Tiny irritants had niggled at me for years, prompting me to look deeper into kinship honorifics, or the courteous ways we address relatives.
When a “niece” of mine, Rebecca de la Cruz, passed away two months ago, I had to deal with this conondrum: Was she really a niece of mine (being the daughter of a first cousin)? Or was she actually “second cousin”? More confusion follows, of course, when one has to tackle the “once-removed” business.
While reconnecting with expat Filipino friends and strangers here in the US, I am addressed as kuya by younger Filipinos (which gives me a semi-thrill since I am the oldest of three brothers but we never used the kuya honorific at home). Then there are the terms manong and manang which at first sounds Ilocano, but actually isn’t. These terms evolved from the Spanish hermano and hermana; they now commonly refer to the older set of Filipino immigrants who came to the U.S. in the first half of the 20th century.
I will confess that I was very much a babe in the woods in the matter of Filipino honorific terms because even though I come from a “Tagalog” family, more explicitly, a Manila-based family, we hardly used these honorifics. We spoke more Spanish and English at home.
And yes, the whole matter may be regional (i.e., from a Tagalog-centric point of view), but even with non-Spanish-speaking cousins, Filipino honorifics for older siblings were not used when I was growing up. We, however, had close neighbors who faithfully used the sibling honorifics, from the oldest to the youngest. It all sounded very quaint to my ears, and I tucked it back in my mind’s Miscellaneous / Save For Later folder.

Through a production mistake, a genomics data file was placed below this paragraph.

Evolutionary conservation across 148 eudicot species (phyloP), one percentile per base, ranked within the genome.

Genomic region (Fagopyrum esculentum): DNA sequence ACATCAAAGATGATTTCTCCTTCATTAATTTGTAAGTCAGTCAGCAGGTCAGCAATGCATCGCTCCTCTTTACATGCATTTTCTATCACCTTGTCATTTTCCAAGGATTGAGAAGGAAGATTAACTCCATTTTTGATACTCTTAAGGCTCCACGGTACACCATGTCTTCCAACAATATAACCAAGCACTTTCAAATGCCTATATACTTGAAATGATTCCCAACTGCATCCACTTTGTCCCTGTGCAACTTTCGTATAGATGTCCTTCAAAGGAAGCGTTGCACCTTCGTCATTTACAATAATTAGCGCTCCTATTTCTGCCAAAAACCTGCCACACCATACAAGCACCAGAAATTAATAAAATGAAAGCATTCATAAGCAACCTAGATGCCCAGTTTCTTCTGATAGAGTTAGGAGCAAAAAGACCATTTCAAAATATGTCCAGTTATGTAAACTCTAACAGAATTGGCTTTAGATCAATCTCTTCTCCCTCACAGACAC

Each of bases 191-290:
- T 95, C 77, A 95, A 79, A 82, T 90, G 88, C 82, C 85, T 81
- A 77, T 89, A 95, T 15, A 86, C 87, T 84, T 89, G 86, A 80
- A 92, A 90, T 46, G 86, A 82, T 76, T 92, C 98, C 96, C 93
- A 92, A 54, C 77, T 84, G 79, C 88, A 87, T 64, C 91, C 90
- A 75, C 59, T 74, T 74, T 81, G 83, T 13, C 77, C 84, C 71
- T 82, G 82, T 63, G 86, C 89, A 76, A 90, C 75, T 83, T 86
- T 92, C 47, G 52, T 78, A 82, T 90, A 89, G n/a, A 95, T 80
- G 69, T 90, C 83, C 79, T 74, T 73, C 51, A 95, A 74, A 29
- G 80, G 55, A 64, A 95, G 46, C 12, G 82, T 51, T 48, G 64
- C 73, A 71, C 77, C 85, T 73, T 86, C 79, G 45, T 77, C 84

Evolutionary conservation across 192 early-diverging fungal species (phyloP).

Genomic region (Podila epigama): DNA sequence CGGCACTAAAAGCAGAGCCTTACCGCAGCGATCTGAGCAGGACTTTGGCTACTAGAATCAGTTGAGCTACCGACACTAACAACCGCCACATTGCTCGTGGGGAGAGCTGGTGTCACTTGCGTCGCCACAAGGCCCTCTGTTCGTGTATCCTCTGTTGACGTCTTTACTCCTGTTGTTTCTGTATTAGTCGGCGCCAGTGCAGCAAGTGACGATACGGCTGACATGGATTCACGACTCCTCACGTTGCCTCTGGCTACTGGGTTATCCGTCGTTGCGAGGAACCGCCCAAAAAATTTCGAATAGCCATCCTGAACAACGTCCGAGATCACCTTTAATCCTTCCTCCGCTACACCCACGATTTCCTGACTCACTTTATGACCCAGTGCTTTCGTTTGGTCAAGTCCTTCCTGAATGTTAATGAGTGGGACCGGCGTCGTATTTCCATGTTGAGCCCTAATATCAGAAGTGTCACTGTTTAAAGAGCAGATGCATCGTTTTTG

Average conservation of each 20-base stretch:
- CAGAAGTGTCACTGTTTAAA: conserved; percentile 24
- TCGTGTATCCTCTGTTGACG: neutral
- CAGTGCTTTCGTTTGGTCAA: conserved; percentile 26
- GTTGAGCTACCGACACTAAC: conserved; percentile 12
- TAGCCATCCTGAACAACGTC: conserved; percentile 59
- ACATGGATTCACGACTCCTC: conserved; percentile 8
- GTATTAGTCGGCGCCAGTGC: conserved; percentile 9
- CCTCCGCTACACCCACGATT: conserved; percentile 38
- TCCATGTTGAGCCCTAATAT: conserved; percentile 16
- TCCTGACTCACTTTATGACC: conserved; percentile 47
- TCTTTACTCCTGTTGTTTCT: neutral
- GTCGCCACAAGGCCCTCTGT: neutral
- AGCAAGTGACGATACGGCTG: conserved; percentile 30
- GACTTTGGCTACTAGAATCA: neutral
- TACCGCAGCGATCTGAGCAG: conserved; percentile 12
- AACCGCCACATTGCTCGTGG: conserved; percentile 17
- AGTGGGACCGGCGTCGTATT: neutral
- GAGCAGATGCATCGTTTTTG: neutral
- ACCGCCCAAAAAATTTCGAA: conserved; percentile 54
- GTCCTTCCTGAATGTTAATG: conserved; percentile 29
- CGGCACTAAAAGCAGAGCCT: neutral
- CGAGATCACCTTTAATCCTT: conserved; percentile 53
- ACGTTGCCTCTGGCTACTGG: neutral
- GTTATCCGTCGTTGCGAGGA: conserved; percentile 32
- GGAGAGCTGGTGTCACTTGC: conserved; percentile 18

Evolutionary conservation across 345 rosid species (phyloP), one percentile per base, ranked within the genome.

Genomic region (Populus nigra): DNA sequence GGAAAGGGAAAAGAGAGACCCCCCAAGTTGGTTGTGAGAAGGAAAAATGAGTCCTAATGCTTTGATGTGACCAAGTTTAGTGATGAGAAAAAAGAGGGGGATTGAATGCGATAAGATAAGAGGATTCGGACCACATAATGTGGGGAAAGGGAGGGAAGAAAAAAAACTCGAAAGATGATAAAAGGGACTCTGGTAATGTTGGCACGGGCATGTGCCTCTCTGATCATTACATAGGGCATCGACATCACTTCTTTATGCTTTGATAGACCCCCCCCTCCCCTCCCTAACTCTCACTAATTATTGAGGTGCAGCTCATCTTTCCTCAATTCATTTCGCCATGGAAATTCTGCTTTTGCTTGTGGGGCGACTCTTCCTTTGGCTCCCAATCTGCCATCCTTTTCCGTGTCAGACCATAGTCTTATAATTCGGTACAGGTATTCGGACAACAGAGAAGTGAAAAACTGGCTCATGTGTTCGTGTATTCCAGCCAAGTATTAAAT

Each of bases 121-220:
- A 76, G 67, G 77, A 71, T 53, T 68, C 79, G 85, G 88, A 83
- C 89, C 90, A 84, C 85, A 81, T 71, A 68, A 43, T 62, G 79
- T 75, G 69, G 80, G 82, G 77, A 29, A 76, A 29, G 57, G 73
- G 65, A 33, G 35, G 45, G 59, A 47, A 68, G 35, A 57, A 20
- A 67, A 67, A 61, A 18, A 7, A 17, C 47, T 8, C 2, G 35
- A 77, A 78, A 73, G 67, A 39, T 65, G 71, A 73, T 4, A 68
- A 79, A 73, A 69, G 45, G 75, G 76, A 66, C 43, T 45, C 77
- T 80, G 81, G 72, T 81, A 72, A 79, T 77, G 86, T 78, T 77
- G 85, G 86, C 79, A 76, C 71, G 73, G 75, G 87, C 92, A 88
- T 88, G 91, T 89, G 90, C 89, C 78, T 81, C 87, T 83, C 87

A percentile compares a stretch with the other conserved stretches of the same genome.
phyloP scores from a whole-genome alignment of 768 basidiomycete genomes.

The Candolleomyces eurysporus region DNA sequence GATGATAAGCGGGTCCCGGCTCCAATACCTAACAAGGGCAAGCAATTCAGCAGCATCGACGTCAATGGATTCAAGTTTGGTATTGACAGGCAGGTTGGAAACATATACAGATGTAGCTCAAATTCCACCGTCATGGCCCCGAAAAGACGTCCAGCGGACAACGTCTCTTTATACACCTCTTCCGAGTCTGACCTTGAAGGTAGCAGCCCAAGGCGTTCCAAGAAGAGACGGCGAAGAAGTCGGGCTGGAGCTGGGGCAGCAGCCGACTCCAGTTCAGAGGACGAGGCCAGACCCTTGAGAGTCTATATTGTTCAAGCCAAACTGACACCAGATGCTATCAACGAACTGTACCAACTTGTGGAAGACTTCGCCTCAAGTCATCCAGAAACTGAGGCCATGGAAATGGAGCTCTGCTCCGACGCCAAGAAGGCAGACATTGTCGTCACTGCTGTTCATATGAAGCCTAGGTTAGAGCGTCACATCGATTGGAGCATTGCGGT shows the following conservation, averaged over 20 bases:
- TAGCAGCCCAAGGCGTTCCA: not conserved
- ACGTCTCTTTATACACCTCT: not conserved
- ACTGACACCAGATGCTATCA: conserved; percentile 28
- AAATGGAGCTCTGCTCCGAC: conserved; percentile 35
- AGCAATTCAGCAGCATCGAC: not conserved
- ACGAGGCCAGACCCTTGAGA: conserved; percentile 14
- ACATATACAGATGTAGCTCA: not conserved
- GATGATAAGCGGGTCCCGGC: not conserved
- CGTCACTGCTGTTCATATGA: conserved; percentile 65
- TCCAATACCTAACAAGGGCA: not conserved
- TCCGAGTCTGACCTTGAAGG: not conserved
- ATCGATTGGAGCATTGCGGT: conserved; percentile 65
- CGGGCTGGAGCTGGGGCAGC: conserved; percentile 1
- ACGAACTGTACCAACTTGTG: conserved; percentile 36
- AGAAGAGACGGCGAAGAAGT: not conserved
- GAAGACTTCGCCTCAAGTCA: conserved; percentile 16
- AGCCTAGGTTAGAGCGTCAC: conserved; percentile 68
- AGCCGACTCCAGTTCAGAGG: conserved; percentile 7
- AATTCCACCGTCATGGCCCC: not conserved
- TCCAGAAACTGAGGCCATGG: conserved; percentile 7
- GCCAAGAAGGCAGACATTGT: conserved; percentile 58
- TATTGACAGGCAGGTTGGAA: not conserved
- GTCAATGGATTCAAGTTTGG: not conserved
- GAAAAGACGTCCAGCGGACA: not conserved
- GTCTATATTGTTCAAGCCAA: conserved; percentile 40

Now, 56 years later, it’s time to open that folder. Getting reacquainted with Filipino honorifics has turned out to be a learning experience for me.
As expressions of affection and inclusivity, everyone in the Philippines addresses older relations of some familiarity as tito or tita, which one source labels more a Manila affectation than anything else, having been spun from the original Spanish terms tio (uncle) and tia (aunt), There is also the tweaked distinction of tiyo and tiya being more properly reserved for blood-related uncles and aunts.
Similarly, in that catch-all manner, younger ones are all called “nephews” or “nieces,” even if, strictly speaking, they aren’t the children of your sibling but, say, the issues of a first cousin, in the extended sense. In the Philippines, the naming conventions work on first, the lateral levels, and then work their way down to the next generations.